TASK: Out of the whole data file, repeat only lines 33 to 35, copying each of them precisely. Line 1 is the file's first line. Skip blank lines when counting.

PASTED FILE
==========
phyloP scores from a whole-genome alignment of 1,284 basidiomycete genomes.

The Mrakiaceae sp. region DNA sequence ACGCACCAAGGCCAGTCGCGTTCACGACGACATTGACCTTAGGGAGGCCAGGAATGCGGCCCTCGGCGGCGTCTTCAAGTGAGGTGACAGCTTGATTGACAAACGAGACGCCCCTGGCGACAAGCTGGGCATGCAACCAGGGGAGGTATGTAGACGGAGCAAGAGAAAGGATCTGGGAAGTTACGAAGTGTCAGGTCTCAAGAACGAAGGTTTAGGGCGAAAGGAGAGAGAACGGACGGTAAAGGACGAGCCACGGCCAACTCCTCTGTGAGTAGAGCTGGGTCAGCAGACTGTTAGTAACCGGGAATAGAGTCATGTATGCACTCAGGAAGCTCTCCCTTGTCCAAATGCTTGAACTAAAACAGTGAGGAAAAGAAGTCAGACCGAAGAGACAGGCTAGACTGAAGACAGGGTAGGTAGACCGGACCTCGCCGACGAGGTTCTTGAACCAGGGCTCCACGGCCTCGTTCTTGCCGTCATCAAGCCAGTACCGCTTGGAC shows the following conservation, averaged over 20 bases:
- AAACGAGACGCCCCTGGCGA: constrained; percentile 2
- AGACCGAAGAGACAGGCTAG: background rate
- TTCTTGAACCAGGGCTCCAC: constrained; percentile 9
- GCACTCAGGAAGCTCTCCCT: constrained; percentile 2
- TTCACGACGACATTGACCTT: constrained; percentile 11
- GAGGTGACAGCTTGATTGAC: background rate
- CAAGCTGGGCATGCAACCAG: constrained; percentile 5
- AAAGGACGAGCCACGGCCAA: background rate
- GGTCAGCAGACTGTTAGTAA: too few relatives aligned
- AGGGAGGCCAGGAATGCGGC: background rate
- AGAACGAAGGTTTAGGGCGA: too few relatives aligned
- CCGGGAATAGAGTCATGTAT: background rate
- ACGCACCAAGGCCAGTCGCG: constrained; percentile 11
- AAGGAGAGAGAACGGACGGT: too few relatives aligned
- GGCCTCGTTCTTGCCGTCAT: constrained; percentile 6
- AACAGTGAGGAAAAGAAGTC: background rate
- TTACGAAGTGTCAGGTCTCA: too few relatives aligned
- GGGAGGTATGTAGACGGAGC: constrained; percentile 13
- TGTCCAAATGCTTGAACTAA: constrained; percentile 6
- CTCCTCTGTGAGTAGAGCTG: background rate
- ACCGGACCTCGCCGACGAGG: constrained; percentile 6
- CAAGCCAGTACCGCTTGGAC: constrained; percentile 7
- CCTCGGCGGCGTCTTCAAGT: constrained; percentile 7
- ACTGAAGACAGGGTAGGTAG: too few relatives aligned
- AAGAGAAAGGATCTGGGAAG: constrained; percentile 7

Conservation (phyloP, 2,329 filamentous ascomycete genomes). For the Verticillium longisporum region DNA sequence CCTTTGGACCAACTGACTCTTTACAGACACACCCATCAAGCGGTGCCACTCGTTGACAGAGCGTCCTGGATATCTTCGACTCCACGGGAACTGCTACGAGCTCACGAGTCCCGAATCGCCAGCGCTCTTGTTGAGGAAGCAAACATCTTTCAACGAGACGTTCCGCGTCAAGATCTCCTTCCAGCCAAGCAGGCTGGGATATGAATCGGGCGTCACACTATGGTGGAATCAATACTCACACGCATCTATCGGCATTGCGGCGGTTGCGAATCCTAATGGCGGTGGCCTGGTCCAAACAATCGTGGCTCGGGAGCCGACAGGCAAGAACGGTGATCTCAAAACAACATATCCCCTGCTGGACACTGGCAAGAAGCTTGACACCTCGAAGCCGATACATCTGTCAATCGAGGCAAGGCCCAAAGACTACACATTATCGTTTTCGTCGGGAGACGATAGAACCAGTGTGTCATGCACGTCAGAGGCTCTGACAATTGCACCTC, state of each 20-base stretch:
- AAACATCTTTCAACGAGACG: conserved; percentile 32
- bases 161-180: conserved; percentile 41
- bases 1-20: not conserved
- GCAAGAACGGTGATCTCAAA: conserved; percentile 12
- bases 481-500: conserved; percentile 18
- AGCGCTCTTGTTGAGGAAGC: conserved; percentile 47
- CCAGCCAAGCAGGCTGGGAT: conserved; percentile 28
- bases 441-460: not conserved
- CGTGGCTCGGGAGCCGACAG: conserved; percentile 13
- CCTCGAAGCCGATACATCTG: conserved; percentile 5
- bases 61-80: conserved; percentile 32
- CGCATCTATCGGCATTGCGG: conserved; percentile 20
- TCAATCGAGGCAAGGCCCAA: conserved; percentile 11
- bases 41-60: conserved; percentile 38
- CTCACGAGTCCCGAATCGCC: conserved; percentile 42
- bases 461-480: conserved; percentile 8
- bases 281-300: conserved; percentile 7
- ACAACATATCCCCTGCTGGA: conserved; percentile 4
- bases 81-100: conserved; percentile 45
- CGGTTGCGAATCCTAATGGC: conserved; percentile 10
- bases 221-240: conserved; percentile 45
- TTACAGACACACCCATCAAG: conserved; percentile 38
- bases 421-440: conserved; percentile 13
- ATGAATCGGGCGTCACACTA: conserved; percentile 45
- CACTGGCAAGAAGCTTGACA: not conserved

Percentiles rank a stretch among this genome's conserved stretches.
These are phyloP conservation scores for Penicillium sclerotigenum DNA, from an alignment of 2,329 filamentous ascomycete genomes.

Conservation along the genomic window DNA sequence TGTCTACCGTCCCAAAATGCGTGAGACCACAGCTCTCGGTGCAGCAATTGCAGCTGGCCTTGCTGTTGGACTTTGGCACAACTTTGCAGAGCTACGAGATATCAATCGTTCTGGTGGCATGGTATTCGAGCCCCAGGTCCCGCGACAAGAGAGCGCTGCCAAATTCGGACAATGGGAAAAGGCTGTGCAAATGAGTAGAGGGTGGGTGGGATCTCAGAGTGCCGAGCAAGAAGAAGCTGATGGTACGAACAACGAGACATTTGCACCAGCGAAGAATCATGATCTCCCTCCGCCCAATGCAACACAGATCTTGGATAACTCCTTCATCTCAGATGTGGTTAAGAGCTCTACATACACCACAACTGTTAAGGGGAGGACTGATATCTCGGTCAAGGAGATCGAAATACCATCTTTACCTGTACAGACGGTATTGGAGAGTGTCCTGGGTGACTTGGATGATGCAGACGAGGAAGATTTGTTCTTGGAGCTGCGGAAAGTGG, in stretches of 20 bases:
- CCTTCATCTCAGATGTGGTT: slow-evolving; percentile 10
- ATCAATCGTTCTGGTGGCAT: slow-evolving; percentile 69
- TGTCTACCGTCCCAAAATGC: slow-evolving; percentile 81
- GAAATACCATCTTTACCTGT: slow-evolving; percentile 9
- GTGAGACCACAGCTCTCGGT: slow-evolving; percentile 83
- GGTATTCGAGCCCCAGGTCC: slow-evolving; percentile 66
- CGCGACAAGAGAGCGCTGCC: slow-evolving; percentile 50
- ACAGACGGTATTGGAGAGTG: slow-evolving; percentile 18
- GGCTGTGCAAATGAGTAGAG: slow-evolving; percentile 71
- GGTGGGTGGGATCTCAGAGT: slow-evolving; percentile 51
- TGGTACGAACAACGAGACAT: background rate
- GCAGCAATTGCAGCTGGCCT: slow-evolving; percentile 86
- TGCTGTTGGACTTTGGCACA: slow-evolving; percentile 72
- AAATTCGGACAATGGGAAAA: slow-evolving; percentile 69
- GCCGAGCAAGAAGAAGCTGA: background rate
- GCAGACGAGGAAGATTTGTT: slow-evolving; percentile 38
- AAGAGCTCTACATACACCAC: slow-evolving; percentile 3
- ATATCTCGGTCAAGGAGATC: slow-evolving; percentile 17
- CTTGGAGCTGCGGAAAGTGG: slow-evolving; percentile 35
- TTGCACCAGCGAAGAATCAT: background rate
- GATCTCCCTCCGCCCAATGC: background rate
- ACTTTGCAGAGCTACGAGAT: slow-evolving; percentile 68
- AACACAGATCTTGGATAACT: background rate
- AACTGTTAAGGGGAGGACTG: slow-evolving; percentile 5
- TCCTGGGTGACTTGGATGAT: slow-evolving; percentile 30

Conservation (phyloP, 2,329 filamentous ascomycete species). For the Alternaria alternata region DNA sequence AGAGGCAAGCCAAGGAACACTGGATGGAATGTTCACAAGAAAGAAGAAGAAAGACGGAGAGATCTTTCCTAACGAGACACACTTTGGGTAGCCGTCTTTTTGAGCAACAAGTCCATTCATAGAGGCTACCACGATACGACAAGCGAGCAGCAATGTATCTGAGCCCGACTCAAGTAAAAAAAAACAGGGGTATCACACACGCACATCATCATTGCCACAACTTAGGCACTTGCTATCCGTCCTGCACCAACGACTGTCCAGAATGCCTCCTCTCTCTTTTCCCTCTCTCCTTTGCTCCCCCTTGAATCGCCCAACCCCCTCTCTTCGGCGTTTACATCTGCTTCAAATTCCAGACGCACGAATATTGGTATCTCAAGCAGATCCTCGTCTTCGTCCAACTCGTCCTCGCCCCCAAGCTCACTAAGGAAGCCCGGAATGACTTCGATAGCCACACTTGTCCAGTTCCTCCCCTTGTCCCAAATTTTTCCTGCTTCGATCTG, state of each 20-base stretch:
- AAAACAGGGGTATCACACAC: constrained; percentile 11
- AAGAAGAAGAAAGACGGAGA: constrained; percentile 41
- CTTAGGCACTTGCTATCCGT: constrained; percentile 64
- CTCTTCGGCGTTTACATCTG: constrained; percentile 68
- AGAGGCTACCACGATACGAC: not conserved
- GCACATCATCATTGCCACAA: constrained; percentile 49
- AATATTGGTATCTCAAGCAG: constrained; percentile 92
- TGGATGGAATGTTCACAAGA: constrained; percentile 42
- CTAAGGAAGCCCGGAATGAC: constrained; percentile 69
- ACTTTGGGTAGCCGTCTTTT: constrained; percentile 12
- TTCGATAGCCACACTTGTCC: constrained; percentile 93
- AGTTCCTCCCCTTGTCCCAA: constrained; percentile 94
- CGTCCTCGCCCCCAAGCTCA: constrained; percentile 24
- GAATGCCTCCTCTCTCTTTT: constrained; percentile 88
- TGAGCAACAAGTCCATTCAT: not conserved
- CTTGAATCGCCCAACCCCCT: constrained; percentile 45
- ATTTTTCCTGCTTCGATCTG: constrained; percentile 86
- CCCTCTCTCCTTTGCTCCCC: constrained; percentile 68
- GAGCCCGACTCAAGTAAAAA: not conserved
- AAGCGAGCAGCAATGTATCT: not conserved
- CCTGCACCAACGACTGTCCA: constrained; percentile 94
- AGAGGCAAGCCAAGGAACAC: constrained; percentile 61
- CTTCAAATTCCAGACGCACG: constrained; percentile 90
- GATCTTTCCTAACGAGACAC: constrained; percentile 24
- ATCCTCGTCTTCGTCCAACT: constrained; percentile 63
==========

- bases 481-500: conserved; percentile 18
- AGCGCTCTTGTTGAGGAAGC: conserved; percentile 47
- CCAGCCAAGCAGGCTGGGAT: conserved; percentile 28